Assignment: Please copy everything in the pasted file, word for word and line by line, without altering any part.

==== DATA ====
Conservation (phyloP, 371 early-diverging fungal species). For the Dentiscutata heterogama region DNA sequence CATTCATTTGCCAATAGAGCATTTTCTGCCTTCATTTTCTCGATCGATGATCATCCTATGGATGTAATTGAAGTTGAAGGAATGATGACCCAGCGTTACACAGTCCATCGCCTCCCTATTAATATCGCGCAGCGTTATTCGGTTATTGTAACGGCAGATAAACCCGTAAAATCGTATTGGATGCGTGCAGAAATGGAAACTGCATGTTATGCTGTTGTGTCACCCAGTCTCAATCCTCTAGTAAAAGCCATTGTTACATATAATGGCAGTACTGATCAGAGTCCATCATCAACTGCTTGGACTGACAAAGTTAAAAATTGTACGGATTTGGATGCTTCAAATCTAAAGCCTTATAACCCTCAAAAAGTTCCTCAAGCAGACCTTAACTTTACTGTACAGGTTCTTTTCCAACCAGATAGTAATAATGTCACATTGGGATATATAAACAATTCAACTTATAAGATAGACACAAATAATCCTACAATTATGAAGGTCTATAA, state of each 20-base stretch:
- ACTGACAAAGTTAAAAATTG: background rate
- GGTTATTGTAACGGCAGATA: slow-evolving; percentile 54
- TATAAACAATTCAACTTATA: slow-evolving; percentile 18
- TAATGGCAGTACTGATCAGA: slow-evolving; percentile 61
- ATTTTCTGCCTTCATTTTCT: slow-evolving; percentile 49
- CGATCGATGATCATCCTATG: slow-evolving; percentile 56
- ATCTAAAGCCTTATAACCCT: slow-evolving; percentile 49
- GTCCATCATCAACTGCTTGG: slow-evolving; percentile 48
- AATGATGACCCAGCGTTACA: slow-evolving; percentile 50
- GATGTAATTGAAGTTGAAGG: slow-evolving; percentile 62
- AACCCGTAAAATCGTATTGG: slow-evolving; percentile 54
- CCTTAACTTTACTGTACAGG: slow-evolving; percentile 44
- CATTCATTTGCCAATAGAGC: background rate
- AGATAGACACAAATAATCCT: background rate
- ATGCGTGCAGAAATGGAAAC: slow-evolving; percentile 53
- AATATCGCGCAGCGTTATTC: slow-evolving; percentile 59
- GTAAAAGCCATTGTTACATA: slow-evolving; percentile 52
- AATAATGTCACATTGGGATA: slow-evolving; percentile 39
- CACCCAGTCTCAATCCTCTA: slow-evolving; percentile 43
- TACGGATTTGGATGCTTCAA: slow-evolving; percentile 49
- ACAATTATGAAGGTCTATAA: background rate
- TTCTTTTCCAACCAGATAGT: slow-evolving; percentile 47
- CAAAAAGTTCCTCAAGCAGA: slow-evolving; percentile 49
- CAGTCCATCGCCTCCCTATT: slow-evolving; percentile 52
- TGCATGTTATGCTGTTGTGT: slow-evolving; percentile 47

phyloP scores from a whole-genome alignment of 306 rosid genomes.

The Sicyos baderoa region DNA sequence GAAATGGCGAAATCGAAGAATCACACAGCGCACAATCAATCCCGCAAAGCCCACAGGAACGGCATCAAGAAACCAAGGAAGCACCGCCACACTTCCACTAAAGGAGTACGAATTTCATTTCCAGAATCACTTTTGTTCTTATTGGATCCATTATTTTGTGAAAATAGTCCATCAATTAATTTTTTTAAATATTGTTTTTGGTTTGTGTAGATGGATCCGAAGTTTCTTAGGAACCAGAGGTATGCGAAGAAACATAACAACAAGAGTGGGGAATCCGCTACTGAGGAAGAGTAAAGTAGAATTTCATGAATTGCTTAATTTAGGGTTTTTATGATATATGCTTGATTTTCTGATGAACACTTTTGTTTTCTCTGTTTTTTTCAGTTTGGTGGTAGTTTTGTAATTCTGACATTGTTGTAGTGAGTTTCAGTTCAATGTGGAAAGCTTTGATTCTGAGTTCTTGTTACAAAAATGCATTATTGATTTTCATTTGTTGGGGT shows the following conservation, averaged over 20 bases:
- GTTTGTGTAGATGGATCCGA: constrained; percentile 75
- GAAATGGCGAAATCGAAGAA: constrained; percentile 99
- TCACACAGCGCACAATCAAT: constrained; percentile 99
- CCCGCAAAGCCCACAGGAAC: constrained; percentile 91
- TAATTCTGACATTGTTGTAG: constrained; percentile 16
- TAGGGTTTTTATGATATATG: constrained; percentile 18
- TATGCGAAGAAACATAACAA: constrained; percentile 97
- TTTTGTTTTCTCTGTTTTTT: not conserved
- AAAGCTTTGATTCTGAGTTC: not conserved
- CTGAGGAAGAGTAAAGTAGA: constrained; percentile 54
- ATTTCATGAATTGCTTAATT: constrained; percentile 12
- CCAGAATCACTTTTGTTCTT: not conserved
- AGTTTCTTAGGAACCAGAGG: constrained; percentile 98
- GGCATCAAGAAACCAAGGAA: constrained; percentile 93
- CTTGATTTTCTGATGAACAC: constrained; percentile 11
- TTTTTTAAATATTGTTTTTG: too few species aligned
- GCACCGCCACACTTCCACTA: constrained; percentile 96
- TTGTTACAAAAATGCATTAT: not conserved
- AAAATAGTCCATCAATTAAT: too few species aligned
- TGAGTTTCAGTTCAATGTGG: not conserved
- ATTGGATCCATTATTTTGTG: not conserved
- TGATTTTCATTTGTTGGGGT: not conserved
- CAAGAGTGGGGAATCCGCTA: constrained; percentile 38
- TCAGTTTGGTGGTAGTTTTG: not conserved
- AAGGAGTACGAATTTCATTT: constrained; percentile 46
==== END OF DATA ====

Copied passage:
Conservation (phyloP, 371 early-diverging fungal species). For the Dentiscutata heterogama region DNA sequence CATTCATTTGCCAATAGAGCATTTTCTGCCTTCATTTTCTCGATCGATGATCATCCTATGGATGTAATTGAAGTTGAAGGAATGATGACCCAGCGTTACACAGTCCATCGCCTCCCTATTAATATCGCGCAGCGTTATTCGGTTATTGTAACGGCAGATAAACCCGTAAAATCGTATTGGATGCGTGCAGAAATGGAAACTGCATGTTATGCTGTTGTGTCACCCAGTCTCAATCCTCTAGTAAAAGCCATTGTTACATATAATGGCAGTACTGATCAGAGTCCATCATCAACTGCTTGGACTGACAAAGTTAAAAATTGTACGGATTTGGATGCTTCAAATCTAAAGCCTTATAACCCTCAAAAAGTTCCTCAAGCAGACCTTAACTTTACTGTACAGGTTCTTTTCCAACCAGATAGTAATAATGTCACATTGGGATATATAAACAATTCAACTTATAAGATAGACACAAATAATCCTACAATTATGAAGGTCTATAA, state of each 20-base stretch:
- ACTGACAAAGTTAAAAATTG: background rate
- GGTTATTGTAACGGCAGATA: slow-evolving; percentile 54
- TATAAACAATTCAACTTATA: slow-evolving; percentile 18
- TAATGGCAGTACTGATCAGA: slow-evolving; percentile 61
- ATTTTCTGCCTTCATTTTCT: slow-evolving; percentile 49
- CGATCGATGATCATCCTATG: slow-evolving; percentile 56
- ATCTAAAGCCTTATAACCCT: slow-evolving; percentile 49
- GTCCATCATCAACTGCTTGG: slow-evolving; percentile 48
- AATGATGACCCAGCGTTACA: slow-evolving; percentile 50
- GATGTAATTGAAGTTGAAGG: slow-evolving; percentile 62
- AACCCGTAAAATCGTATTGG: slow-evolving; percentile 54
- CCTTAACTTTACTGTACAGG: slow-evolving; percentile 44
- CATTCATTTGCCAATAGAGC: background rate
- AGATAGACACAAATAATCCT: background rate
- ATGCGTGCAGAAATGGAAAC: slow-evolving; percentile 53
- AATATCGCGCAGCGTTATTC: slow-evolving; percentile 59
- GTAAAAGCCATTGTTACATA: slow-evolving; percentile 52
- AATAATGTCACATTGGGATA: slow-evolving; percentile 39
- CACCCAGTCTCAATCCTCTA: slow-evolving; percentile 43
- TACGGATTTGGATGCTTCAA: slow-evolving; percentile 49
- ACAATTATGAAGGTCTATAA: background rate
- TTCTTTTCCAACCAGATAGT: slow-evolving; percentile 47
- CAAAAAGTTCCTCAAGCAGA: slow-evolving; percentile 49
- CAGTCCATCGCCTCCCTATT: slow-evolving; percentile 52
- TGCATGTTATGCTGTTGTGT: slow-evolving; percentile 47

phyloP scores from a whole-genome alignment of 306 rosid genomes.

The Sicyos baderoa region DNA sequence GAAATGGCGAAATCGAAGAATCACACAGCGCACAATCAATCCCGCAAAGCCCACAGGAACGGCATCAAGAAACCAAGGAAGCACCGCCACACTTCCACTAAAGGAGTACGAATTTCATTTCCAGAATCACTTTTGTTCTTATTGGATCCATTATTTTGTGAAAATAGTCCATCAATTAATTTTTTTAAATATTGTTTTTGGTTTGTGTAGATGGATCCGAAGTTTCTTAGGAACCAGAGGTATGCGAAGAAACATAACAACAAGAGTGGGGAATCCGCTACTGAGGAAGAGTAAAGTAGAATTTCATGAATTGCTTAATTTAGGGTTTTTATGATATATGCTTGATTTTCTGATGAACACTTTTGTTTTCTCTGTTTTTTTCAGTTTGGTGGTAGTTTTGTAATTCTGACATTGTTGTAGTGAGTTTCAGTTCAATGTGGAAAGCTTTGATTCTGAGTTCTTGTTACAAAAATGCATTATTGATTTTCATTTGTTGGGGT shows the following conservation, averaged over 20 bases:
- GTTTGTGTAGATGGATCCGA: constrained; percentile 75
- GAAATGGCGAAATCGAAGAA: constrained; percentile 99
- TCACACAGCGCACAATCAAT: constrained; percentile 99
- CCCGCAAAGCCCACAGGAAC: constrained; percentile 91
- TAATTCTGACATTGTTGTAG: constrained; percentile 16
- TAGGGTTTTTATGATATATG: constrained; percentile 18
- TATGCGAAGAAACATAACAA: constrained; percentile 97
- TTTTGTTTTCTCTGTTTTTT: not conserved
- AAAGCTTTGATTCTGAGTTC: not conserved
- CTGAGGAAGAGTAAAGTAGA: constrained; percentile 54
- ATTTCATGAATTGCTTAATT: constrained; percentile 12
- CCAGAATCACTTTTGTTCTT: not conserved
- AGTTTCTTAGGAACCAGAGG: constrained; percentile 98
- GGCATCAAGAAACCAAGGAA: constrained; percentile 93
- CTTGATTTTCTGATGAACAC: constrained; percentile 11
- TTTTTTAAATATTGTTTTTG: too few species aligned
- GCACCGCCACACTTCCACTA: constrained; percentile 96
- TTGTTACAAAAATGCATTAT: not conserved
- AAAATAGTCCATCAATTAAT: too few species aligned
- TGAGTTTCAGTTCAATGTGG: not conserved
- ATTGGATCCATTATTTTGTG: not conserved
- TGATTTTCATTTGTTGGGGT: not conserved
- CAAGAGTGGGGAATCCGCTA: constrained; percentile 38
- TCAGTTTGGTGGTAGTTTTG: not conserved
- AAGGAGTACGAATTTCATTT: constrained; percentile 46